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Diuretics Diabetes

Should We Prescribe Diuretics For Patients With Prediabetes And Hypertension?

Should We Prescribe Diuretics For Patients With Prediabetes And Hypertension?

Should we prescribe diuretics for patients with prediabetes and hypertension? Should we prescribe diuretics for patients with prediabetes and hypertension? BMJ 2008; 337 doi: (Published 21 August 2008) Cite this as: BMJ 2008;337:a679 1Department of General Practice and Primary Health Care, University of Auckland, Private Bag 92019, Auckland, New Zealand 1142 Correspondence to: B Arroll b.arroll{at}auckland.ac.nz The uncertainty arises from the findings of the large randomised controlled ALLHAT 2002 trial (31 512 people 55 years or older with hypertension and one other risk factor for cardiovascular disease), in which the thiazide-like diuretic chlortalidone seemed to increase some cardiac risk factors, including the rate of developing diabetes. After four years of follow-up in those who had a normal fasting blood glucose at baseline, 302 (11.6%) people taking chlortalidone, 154 (9.8%) of those taking amlodipine (a calcium channel blocker), and 119 (8.1%) of those taking lisinopril (an angiotensin converting enzyme inhibitor) had fasting blood glucose concentrations of 7 mmol/l (P<0.001).1 Diuretics are known to achieve long term cardiovascular results as good as, or better than, alternative antihypertensivesat least in people aged 55 years or older. But clinicians may not initially treat patients with prediabetes and hypertension with a diuretic because they worry that the induced diabetes might result in a worse outcome than if they prescribed a different class of antihypertensive. International guidelines give conflicting advice, presumably because of this uncertainty. The National Institute for Health and Clinical Excellence (NICE) advises general practitioners in the United Kingdom to use diuretics and calcium channel blockers as first line treatments in patients o Continue reading >>

Type 2 Diabetes And Thiazide Diuretics

Type 2 Diabetes And Thiazide Diuretics

Other Forms of Diabetes and Its Complications (JJ Nolan and H Thabit, Section Editors) In patients with prediabetes or type 2 diabetes, the use of thiazides as antihypertensive agents has been challenged because associated metabolic adverse events, including new-onset diabetes. These metabolic disturbances are less marked with low-dose thiazides and, in most but not all studies, with thiazide-like diuretics (chlorthalidone, indapamide) than with thiazide-type diuretics (hydrochlorothiazide). In post hoc analyses of subgroups of patients with hypertension and type 2 diabetes, thiazides resulted in a significant reduction in cardiovascular events, all-cause mortality, and hospitalization for heart failure compared to placebo and generally were shown to be non-inferior to other antihypertensive agents. Benefits attributed to thiazide diuretics in terms of cardiovascular event reduction outweigh the risk of worsening glucose control in type 2 diabetes and of new-onset diabetes in non-diabetic patients. Thiazides still play a key role in the management of patients with type 2 diabetes and hypertension. Cardiovascular diseaseDiureticHypertensionSGLT2 inhibitorThiazideType 2 diabetes This article is part of the Topical Collection on Other Forms of Diabetes and Its Complications This is a preview of subscription content, log in to check access No sources of funding were used to assist in the preparation of this manuscript. No conflicts of interest are directly relevant to the content of this manuscript. A.J. Scheen has received lecturer/scientific advisor/clinical investigator fees from AstraZeneca, Boehringer Ingelheim, Eli Lilly, Janssen, Merck Sharp & Dohme, NovoNordisk, Sanofi, and Servier. Human and Animal Rights and Informed Consent This article does not contain any stud Continue reading >>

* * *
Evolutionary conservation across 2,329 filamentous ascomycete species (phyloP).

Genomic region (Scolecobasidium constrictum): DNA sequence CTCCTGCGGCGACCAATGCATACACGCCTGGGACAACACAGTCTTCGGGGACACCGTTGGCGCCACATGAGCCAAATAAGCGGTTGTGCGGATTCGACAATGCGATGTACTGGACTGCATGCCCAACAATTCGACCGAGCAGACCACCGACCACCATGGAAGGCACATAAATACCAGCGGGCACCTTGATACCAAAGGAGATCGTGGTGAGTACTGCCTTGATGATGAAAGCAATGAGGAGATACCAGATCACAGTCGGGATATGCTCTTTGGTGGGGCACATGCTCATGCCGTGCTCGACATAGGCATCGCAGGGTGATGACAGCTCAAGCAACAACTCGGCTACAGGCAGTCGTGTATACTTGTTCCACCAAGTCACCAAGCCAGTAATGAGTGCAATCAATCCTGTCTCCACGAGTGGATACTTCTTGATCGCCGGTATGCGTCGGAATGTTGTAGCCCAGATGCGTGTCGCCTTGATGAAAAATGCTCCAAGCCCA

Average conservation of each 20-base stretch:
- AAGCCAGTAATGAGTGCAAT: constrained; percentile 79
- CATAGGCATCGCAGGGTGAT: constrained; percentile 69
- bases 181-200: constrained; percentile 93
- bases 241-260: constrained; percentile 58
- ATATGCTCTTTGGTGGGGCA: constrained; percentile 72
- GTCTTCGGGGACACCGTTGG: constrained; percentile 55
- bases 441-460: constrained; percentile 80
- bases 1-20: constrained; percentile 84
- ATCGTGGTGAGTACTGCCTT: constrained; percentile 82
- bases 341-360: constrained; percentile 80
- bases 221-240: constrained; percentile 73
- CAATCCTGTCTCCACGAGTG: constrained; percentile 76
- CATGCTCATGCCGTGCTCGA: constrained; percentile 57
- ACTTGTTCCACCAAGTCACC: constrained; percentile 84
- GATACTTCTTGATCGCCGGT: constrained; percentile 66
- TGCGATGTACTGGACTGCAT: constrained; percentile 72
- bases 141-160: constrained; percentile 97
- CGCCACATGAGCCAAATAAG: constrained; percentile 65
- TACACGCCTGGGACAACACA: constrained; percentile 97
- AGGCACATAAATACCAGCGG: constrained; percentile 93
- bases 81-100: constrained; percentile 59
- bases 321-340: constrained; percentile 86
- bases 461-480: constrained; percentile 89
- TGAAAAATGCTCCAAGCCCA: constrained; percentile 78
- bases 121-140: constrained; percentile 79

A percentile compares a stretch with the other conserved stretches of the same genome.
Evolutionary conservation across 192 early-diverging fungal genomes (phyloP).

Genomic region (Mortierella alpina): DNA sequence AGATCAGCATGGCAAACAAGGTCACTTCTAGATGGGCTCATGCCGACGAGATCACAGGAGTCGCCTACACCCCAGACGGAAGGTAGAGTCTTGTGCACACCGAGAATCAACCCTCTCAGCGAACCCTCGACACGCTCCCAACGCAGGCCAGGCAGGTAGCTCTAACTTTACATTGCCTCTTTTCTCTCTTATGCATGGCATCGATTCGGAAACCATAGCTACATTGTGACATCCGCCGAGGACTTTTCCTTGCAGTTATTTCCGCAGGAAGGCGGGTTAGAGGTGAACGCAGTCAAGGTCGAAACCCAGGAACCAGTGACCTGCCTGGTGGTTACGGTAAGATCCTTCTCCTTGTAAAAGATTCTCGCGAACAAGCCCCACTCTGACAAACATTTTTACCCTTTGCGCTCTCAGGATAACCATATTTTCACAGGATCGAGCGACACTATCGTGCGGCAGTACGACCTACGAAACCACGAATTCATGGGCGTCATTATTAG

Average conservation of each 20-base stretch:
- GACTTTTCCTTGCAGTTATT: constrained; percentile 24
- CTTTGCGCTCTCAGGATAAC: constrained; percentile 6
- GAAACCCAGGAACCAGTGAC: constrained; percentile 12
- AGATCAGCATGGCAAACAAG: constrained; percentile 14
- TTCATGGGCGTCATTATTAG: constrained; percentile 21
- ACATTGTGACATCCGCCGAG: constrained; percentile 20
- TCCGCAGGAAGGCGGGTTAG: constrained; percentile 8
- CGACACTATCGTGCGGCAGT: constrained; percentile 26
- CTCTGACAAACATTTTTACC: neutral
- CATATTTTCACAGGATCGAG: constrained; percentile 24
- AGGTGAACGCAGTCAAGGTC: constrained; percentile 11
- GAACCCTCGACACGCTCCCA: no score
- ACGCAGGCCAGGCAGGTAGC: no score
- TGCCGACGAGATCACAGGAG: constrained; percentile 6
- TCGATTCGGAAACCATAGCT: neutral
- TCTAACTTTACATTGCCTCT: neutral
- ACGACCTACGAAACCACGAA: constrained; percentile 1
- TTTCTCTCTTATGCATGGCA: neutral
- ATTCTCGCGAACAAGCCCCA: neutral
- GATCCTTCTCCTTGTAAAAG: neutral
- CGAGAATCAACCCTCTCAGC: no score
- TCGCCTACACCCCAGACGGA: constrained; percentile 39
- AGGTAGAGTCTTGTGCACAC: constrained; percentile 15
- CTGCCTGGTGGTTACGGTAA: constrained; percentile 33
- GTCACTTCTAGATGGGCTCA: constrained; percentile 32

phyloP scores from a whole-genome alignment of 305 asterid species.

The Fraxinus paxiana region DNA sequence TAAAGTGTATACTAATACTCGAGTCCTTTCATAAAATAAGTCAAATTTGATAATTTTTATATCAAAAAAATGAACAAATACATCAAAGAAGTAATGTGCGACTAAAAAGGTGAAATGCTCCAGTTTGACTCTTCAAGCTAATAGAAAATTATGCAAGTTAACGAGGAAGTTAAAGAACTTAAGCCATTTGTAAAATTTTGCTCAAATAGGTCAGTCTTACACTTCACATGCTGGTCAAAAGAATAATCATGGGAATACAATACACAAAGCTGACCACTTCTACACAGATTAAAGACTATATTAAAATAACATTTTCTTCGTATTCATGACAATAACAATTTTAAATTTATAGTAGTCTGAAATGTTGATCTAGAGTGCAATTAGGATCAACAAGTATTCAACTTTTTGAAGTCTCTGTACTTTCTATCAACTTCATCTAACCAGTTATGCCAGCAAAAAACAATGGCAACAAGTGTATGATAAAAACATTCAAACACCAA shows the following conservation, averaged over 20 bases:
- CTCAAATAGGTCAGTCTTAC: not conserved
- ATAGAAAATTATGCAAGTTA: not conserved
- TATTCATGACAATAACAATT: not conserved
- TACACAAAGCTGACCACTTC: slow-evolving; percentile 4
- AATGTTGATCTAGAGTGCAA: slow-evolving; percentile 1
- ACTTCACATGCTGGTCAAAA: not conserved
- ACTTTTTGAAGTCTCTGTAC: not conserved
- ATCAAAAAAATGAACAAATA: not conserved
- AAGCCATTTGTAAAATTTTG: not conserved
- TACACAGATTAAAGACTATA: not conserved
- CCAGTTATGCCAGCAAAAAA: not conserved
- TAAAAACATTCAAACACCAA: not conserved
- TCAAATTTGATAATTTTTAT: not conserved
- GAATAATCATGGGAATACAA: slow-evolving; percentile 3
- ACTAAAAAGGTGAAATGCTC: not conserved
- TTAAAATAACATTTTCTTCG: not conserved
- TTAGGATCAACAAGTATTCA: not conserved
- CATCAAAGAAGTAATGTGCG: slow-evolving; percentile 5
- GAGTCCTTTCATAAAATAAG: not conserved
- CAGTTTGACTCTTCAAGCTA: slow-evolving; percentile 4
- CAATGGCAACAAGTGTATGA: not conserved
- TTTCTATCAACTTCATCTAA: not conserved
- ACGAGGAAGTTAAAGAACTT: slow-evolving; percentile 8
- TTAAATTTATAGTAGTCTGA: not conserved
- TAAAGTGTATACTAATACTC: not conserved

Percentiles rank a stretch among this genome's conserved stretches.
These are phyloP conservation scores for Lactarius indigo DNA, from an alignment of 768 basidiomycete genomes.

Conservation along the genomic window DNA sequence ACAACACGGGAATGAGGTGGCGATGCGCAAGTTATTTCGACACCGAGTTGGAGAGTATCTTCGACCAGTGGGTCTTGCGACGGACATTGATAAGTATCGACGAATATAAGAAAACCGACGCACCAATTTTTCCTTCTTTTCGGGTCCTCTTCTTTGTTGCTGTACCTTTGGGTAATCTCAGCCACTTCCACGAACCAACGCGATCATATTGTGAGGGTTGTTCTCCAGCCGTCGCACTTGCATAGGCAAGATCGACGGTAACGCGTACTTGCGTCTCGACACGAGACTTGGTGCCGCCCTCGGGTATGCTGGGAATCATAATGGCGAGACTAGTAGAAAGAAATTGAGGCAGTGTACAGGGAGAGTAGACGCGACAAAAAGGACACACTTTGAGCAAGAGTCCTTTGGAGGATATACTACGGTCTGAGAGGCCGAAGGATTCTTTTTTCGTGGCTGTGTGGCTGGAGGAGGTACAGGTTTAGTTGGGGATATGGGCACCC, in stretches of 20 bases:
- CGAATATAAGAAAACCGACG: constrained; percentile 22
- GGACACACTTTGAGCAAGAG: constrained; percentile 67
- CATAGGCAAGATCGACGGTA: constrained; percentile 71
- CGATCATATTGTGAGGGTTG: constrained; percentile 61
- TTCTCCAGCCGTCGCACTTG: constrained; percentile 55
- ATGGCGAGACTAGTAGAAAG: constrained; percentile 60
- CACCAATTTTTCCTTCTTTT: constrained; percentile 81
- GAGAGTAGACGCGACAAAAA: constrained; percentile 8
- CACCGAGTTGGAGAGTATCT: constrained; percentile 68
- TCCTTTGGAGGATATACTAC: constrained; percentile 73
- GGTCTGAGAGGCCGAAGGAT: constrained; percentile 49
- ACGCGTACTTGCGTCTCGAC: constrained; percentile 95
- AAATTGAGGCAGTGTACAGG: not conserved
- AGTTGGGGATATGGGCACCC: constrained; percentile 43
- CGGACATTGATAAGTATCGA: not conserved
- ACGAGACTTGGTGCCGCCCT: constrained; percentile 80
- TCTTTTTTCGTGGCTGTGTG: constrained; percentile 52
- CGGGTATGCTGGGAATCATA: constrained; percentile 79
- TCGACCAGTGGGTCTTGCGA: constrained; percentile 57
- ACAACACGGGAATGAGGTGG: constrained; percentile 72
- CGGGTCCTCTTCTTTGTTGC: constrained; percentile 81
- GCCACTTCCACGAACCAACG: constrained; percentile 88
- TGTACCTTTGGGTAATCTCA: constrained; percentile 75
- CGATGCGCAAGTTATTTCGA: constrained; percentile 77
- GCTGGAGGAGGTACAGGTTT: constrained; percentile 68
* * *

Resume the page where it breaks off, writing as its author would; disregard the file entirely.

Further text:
Treatment Of Hypertension In Patients With Diabetes Mellitus

Treatment Of Hypertension In Patients With Diabetes Mellitus

INTRODUCTION AND PREVALENCE Hypertension is a common problem in patients with both type 1 and type 2 diabetes, but the time course in relation to the duration of diabetes is different [1-3]. Among those with type 1 diabetes, the incidence of hypertension rises from 5 percent at 10 years, to 33 percent at 20 years, and 70 percent at 40 years [1]. There is a close relation between the prevalence of hypertension and increasing albuminuria. The blood pressure typically begins to rise within the normal range at or within a few years after the onset of moderately increased albuminuria (the new term for what was previously called "microalbuminuria") [2] and increases progressively as the renal disease progresses. (See "Moderately increased albuminuria (microalbuminuria) in type 1 diabetes mellitus", section on 'Risk factors'.) These features were illustrated in a study of 981 patients who had type 1 diabetes for five or more years [3]. Hypertension was present in 19 percent of patients with normoalbuminuria, 30 percent with moderately increased albuminuria, and 65 percent with severely increased albuminuria (the new term for what was previously called "macroalbuminuria") [2]. The incidence of hypertension eventually reaches 75 to 85 percent in patients with progressive diabetic nephropathy [4]. The risk of hypertension is highest in blacks, who are also at much greater risk for renal failure due to diabetic nephropathy. (See "Overview of diabetic nephropathy".) The findings are different in patients with type 2 diabetes. In a series of over 3500 newly diagnosed patients, 39 percent were already hypertensive [5]. In approximately one-half of these patients, the elevation in blood pressure occurred before the onset of moderately increased albuminuria. Hypertension was strongly a Continue reading >>